Natalie Bennett has announced she will stand down as leader of the Green Party in England and Wales this August, after four years at the helm of the party.
Ms Bennett said she would not stand for re-election when her second two-year term in office expires this summer.
The Australian former journalist said she intended to remain "fully engaged" in the Green Party after stepping down.
Green peer Baroness Jones and London mayoral candidate Sian Berry have said they do not want the job.
Ms Bennett said she had been "proud to lead a party through a period of phenomenal expansion and increased impact".
An ex-journalist who worked for the Telegraph, the Independent, the Times and the Guardian, she became party leader in September 2012.
She succeeded Caroline Lucas, the Green Party's MP for Brighton Pavilion.
Earlier this month, she defended her leadership after the Greens lost four councillors in local elections in England, and won a 2.5% share of vote in the Welsh Assembly elections, behind UKIP.
'Increased public understanding'
In a statement, Ms Bennett said: "With the support of our passionate members and supporters we have been able to achieve much in a relatively short period.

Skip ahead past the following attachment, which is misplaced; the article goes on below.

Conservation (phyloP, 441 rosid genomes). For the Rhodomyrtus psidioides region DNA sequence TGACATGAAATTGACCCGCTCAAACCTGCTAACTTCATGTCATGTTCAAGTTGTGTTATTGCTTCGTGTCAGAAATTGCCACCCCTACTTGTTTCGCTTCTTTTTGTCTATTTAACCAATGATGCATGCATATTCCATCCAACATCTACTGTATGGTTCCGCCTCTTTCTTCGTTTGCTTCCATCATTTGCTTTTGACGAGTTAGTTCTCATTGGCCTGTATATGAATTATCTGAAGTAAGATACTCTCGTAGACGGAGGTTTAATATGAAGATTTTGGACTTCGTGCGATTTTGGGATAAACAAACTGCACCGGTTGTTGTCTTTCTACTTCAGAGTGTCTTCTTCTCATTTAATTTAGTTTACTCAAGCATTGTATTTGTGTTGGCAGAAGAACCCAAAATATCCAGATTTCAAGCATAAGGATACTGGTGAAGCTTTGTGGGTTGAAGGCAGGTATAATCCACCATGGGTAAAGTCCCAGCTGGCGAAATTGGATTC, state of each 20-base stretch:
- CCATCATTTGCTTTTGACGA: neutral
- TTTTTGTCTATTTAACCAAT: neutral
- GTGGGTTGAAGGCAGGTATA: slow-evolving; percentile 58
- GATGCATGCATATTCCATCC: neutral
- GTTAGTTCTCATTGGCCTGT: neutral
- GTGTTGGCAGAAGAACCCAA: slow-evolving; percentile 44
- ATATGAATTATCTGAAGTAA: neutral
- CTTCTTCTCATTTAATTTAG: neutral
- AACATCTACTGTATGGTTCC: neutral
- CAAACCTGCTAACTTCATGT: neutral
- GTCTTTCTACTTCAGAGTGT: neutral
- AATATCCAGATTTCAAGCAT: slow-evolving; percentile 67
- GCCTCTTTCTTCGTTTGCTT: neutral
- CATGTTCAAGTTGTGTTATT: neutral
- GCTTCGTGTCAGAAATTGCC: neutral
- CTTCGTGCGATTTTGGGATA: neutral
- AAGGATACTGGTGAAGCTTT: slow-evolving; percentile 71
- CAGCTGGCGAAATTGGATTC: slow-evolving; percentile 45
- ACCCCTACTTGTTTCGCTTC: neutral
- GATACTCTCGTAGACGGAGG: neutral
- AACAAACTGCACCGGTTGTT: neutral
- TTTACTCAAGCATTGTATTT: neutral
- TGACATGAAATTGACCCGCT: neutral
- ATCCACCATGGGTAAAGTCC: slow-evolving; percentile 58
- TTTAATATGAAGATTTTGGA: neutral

"There's greatly increased public understanding that when you want the honest, caring, committed view - one that isn't guided by the views of the latest focus group or fear of a tabloid backlash but by fundamental principles and values."
Ms Bennett took part in televised leaders' debates ahead of last year's general election.
Last year, she had to apologise to members following a radio interview in which she blamed "brain fade" for her inability to explain a series of party policies.
Speaking to the BBC following her decision to stand down as leader, she criticised the "soundbite" culture in politics and the media.
"I'm not smooth," she told Radio 4's World At One.
"Sometimes I get stuck for words. But what I think is, we also need to think about what kind of politics we want. Some of our political reporting is very much aggressive attacks on quite minor points, refusing to engage in the broader issues and that really doesn't do the public, the voters, any kind of favours."
Ms Bennett said she did not know who would run for Green Party leader.
Richard Mallender, chairman of the Green Party Executive, thanked Ms Bennett for "her outstanding leadership over the past four years."
Baroness Jones said it was a "really tough job" and she was "disappointed" Ms Bennett was stepping down.
"What we need now is some new people to come forward," she said. "There is incredible talent in the party who are not well known because they are not elected."
Nominations for Ms Bennett's successor will open on June 1 and close on June 30.
A campaign period will run from 1 July until 24 July, at which point a one-month balloting period will begin with the result to be announced at the party's autumn conference in Brighton in early September.